29 Jan: Bus from Esteli to Somoto, 6 hour Somoto Canyon tour. Return bus to Esteli
30 Jan: Return from Esteli to Leon, sightsee Leon
31 Jan: Shuttle from Leon to Granada
1 Feb: Merced Church for sunset, Granada
2 Feb: Malecon for sunset, Granada
3 Feb: Day trip to Lake Apoyo, Masaya Market, Masaya Volcano, El Cayotepe Fortress, Granada
4 Feb: Old Hospital, Gunpowder Fortress, Cemetery DIY tour, Granada
5 Feb: Granada
6 Feb: Granada
7 Feb: Shuttle from Granada to San Juan del Sur
8 Feb: Bus from San Juan del Sur to Rivas, ferry from San Jorge to Moyogalpa, Ometepe. Rent motorcycle and ride to Santa Cruz, Ometepe
9 Feb: Ride and hike to San Ramon Waterfall. Visit petroglyphs. Santa Cruz, Ometepe
10 Feb: Ride to Finca Porvenir’s petroglyphs, soak in the natural pool at “Ojo de Agua”, ride to Altagracia’s petroglyphs, lunch in Moyogalpa, sunset at Jesus Maria point. Santa Cruz, Ometepe
11 Feb: Ride to Charco Verde ecological park, lunch at Playa Santa Domingo, relax at Santa Cruz, Ometepe
12 Feb: Ride to Moyogalpa to return the motorbike, ferry to San Jorge. Collectivo taxi to Rivas and collectivo taxi to San Juan del Sur
13 Feb: Hike to Christ of the Mercy Statue for lookout over San Juan del Sur
14 Feb: Shuttle from San Juan del Sur to border, exit Nicaragua and enter Costa Rica
24 Jan: 16 hour travel day. Reached Poco a Poco by midnight. The security guard let us in and showed us to our room. Got the WiFi code and stayed up till 1 am before we were able to fall asleep. It was very quiet at night and super hot. AC costs an extra $6 per night so we made do with just the fan.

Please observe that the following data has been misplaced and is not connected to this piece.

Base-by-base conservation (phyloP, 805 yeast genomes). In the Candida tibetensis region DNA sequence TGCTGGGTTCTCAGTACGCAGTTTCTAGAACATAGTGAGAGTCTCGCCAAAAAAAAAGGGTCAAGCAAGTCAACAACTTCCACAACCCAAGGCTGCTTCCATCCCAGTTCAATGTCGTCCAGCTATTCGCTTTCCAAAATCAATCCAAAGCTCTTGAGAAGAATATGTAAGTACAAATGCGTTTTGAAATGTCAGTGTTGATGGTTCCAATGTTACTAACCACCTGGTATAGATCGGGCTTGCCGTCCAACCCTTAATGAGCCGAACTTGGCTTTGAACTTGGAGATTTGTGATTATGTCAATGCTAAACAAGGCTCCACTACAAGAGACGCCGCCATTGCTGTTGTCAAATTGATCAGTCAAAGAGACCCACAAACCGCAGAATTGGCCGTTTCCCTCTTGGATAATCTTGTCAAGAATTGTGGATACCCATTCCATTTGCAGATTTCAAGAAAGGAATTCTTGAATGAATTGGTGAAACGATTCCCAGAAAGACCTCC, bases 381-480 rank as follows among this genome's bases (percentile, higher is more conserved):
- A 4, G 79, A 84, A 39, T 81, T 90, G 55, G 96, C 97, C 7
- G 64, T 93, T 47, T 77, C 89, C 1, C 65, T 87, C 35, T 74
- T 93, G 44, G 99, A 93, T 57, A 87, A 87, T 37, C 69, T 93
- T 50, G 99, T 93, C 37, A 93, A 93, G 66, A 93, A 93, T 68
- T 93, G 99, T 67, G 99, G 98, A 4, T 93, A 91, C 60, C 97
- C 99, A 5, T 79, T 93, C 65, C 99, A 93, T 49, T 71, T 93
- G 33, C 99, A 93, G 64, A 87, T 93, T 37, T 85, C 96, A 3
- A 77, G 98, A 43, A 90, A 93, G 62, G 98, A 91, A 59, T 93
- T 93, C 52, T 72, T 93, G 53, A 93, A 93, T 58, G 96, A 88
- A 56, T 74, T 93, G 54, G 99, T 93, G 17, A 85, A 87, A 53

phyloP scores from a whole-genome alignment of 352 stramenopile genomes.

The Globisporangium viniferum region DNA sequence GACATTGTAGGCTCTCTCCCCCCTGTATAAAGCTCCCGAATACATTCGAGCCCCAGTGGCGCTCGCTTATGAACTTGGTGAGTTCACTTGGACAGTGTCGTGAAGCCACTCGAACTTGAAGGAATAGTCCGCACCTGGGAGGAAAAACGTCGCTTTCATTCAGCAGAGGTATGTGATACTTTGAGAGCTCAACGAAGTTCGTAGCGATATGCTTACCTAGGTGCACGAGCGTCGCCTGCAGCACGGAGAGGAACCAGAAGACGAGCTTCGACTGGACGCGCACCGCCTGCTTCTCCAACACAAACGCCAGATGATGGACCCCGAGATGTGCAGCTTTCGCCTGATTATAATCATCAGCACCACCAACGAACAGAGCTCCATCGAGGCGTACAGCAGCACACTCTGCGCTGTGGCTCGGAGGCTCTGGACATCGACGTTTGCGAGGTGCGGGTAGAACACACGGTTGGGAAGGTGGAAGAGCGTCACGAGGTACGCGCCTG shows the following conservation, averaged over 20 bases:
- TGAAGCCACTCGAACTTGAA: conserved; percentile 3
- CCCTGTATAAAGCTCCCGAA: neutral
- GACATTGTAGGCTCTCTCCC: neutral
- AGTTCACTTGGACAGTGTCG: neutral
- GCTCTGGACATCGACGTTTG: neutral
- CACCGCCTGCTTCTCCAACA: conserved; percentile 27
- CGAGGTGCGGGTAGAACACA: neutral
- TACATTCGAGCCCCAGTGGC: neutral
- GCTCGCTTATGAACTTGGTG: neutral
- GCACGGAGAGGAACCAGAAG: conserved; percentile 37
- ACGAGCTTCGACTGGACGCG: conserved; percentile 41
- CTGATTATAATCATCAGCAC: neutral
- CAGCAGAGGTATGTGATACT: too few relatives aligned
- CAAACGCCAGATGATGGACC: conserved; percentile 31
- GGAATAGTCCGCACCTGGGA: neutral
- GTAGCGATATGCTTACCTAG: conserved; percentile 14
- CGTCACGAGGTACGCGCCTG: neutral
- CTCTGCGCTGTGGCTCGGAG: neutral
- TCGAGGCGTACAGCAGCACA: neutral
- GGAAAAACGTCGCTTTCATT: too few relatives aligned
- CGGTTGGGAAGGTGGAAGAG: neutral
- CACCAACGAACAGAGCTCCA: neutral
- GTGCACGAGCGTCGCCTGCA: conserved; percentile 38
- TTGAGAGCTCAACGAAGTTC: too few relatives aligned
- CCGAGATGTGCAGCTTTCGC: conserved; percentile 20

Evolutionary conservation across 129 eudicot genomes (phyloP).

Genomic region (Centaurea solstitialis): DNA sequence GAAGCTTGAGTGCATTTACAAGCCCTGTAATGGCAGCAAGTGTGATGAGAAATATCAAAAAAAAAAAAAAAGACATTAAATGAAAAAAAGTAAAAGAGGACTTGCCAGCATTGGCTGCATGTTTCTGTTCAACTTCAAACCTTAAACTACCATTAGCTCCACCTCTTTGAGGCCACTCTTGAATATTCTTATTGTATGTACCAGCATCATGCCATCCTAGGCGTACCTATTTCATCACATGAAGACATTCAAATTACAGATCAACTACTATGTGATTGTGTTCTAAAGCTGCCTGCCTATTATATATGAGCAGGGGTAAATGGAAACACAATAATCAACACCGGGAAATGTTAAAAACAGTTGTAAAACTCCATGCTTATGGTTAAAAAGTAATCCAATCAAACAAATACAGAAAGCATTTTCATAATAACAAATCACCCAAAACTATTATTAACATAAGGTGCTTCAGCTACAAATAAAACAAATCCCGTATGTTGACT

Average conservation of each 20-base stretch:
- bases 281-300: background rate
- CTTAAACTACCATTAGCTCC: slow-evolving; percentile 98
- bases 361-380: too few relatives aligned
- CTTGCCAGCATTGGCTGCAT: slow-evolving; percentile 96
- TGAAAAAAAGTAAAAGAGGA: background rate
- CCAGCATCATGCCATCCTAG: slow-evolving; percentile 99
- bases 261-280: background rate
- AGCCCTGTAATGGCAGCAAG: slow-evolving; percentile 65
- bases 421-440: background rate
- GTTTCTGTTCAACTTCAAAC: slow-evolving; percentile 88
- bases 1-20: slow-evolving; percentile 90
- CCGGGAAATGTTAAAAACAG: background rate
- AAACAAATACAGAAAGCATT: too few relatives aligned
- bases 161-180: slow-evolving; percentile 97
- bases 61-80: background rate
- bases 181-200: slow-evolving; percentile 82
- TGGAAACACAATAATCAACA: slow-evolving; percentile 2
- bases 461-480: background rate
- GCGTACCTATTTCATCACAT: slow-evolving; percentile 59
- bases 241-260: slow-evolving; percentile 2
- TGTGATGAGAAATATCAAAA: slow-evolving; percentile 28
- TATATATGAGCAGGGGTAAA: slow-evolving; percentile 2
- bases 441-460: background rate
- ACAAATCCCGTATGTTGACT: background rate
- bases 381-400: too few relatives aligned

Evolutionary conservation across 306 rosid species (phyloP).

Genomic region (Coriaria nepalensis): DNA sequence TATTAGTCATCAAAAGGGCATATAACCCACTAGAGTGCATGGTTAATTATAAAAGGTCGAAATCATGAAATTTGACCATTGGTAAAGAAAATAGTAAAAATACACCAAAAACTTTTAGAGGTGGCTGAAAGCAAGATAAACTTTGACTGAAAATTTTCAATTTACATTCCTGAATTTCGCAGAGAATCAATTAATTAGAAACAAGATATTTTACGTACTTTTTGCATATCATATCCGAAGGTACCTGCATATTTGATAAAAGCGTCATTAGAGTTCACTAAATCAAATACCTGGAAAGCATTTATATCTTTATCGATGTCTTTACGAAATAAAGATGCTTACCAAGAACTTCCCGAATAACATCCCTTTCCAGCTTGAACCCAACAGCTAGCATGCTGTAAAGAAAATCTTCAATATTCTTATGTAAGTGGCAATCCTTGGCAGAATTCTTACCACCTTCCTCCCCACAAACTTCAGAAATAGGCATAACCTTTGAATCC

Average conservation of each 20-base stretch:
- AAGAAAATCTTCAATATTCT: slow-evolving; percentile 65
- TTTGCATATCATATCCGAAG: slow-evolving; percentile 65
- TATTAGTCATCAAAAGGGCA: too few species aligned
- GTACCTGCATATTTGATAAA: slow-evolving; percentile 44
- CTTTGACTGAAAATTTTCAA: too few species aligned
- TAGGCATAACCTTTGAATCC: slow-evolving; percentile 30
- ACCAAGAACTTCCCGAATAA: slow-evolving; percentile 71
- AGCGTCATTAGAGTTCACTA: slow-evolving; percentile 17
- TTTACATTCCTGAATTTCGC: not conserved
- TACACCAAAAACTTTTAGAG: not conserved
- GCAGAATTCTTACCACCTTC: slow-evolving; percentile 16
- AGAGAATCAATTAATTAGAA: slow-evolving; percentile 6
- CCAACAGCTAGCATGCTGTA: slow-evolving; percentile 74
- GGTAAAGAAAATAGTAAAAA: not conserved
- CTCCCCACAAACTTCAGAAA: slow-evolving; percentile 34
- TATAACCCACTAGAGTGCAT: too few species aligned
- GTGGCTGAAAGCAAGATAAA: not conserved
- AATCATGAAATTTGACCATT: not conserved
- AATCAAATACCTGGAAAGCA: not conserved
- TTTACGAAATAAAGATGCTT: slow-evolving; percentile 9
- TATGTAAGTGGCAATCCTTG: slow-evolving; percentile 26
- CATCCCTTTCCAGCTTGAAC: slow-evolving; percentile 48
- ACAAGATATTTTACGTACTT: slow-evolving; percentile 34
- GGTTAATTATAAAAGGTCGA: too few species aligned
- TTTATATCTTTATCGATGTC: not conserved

25 Jan: Up by 8 am and went to chat with the staff at the hostel. A nice girl showed us around the hostel and explained their activities each night. The tour ended in the kitchen where for $1, a breakfast would be prepared (alternating days of pancakes or eggs). We opted for the breakfast and got pancakes today which were good with syrup. We needed to plan out the rest of our time in Nicaragua and figured we had plenty of time to explore Leon later, so hung out at the hostel for most of the day, researching Somoto Canyon and volcano boarding, and sleeping overnight at Telica Volcano. We shuffled our itinerary around to minimize our travel days and calculated we would be able to spend a bit extra time in Granada, so Becky’s dental appointment could be bumped up by one day. Hungry by lunch time so looked on tripadvisor for recommendations and decided to go to “Del Norte” since it looked good. Sadly, a local told us it shut down. Boo! So off to our second pick, “El Desayunazo”. It looked like it was under renovation so we asked a waiter standing next door and he assured us it was the right place. The menu here was ridiculous with all meals starting at $10 and higher. Becky had seen a lunch special posted by the entrance and asked about that….score! 85 Cordoba for chicken, pork or beef. We opted for the pork in garlic cream sauce which was extra tasty. Definitely the right call and the right price. Afterwards, tried to walk over to Volcano Day but it looked like the shop had moved so we returned to the hostel and made our bookings for the upcoming days. Did a bit more coordination for our onward plans in the afternoon and had dinner at a place Sofi (Dutch girl working at the hostel) recommended, a Cuban restaurant called “Tacubaya”. It was excellent, although we were worried when we first walked in and saw a menu with no prices listed. All mains were 180 Cordoba and cocktails were only 70 Cordoba. Good value meal considering we both ate like kings for $8 each including alcohol and tip.